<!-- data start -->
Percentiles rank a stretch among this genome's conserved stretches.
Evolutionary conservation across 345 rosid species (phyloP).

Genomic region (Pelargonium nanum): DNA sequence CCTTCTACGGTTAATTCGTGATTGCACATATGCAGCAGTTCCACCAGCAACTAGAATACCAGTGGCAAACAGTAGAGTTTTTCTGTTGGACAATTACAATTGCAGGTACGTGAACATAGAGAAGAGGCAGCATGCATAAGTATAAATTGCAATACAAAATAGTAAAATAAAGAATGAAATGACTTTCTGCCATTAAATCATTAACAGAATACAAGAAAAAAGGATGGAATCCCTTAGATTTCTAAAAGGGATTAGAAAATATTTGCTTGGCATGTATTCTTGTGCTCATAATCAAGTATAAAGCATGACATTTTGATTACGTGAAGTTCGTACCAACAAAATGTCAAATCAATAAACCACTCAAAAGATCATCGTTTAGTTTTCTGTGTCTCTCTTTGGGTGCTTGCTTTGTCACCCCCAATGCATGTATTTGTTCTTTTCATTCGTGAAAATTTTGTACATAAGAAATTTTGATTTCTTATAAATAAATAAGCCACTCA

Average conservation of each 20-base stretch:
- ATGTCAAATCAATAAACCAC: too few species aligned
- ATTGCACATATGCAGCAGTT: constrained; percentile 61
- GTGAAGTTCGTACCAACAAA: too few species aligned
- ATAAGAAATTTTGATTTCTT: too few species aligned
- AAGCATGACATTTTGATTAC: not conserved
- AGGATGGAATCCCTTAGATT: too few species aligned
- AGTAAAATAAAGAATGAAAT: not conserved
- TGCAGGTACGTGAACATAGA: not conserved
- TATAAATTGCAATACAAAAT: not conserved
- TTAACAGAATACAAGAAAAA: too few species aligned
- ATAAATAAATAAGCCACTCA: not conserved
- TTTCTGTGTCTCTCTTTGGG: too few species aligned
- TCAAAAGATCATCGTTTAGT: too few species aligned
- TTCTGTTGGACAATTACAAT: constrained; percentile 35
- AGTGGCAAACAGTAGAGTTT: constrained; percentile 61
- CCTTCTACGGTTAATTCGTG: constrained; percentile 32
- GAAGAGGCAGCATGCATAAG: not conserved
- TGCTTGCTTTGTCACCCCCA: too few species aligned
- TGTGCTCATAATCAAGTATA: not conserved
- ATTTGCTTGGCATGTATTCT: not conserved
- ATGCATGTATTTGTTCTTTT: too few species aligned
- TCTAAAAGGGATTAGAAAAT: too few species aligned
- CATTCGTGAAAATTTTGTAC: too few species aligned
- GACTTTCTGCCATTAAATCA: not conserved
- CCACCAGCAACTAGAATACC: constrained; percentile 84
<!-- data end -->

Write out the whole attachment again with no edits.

Percentiles rank a stretch among this genome's conserved stretches.
Evolutionary conservation across 345 rosid species (phyloP).

Genomic region (Pelargonium nanum): DNA sequence CCTTCTACGGTTAATTCGTGATTGCACATATGCAGCAGTTCCACCAGCAACTAGAATACCAGTGGCAAACAGTAGAGTTTTTCTGTTGGACAATTACAATTGCAGGTACGTGAACATAGAGAAGAGGCAGCATGCATAAGTATAAATTGCAATACAAAATAGTAAAATAAAGAATGAAATGACTTTCTGCCATTAAATCATTAACAGAATACAAGAAAAAAGGATGGAATCCCTTAGATTTCTAAAAGGGATTAGAAAATATTTGCTTGGCATGTATTCTTGTGCTCATAATCAAGTATAAAGCATGACATTTTGATTACGTGAAGTTCGTACCAACAAAATGTCAAATCAATAAACCACTCAAAAGATCATCGTTTAGTTTTCTGTGTCTCTCTTTGGGTGCTTGCTTTGTCACCCCCAATGCATGTATTTGTTCTTTTCATTCGTGAAAATTTTGTACATAAGAAATTTTGATTTCTTATAAATAAATAAGCCACTCA

Average conservation of each 20-base stretch:
- ATGTCAAATCAATAAACCAC: too few species aligned
- ATTGCACATATGCAGCAGTT: constrained; percentile 61
- GTGAAGTTCGTACCAACAAA: too few species aligned
- ATAAGAAATTTTGATTTCTT: too few species aligned
- AAGCATGACATTTTGATTAC: not conserved
- AGGATGGAATCCCTTAGATT: too few species aligned
- AGTAAAATAAAGAATGAAAT: not conserved
- TGCAGGTACGTGAACATAGA: not conserved
- TATAAATTGCAATACAAAAT: not conserved
- TTAACAGAATACAAGAAAAA: too few species aligned
- ATAAATAAATAAGCCACTCA: not conserved
- TTTCTGTGTCTCTCTTTGGG: too few species aligned
- TCAAAAGATCATCGTTTAGT: too few species aligned
- TTCTGTTGGACAATTACAAT: constrained; percentile 35
- AGTGGCAAACAGTAGAGTTT: constrained; percentile 61
- CCTTCTACGGTTAATTCGTG: constrained; percentile 32
- GAAGAGGCAGCATGCATAAG: not conserved
- TGCTTGCTTTGTCACCCCCA: too few species aligned
- TGTGCTCATAATCAAGTATA: not conserved
- ATTTGCTTGGCATGTATTCT: not conserved
- ATGCATGTATTTGTTCTTTT: too few species aligned
- TCTAAAAGGGATTAGAAAAT: too few species aligned
- CATTCGTGAAAATTTTGTAC: too few species aligned
- GACTTTCTGCCATTAAATCA: not conserved
- CCACCAGCAACTAGAATACC: constrained; percentile 84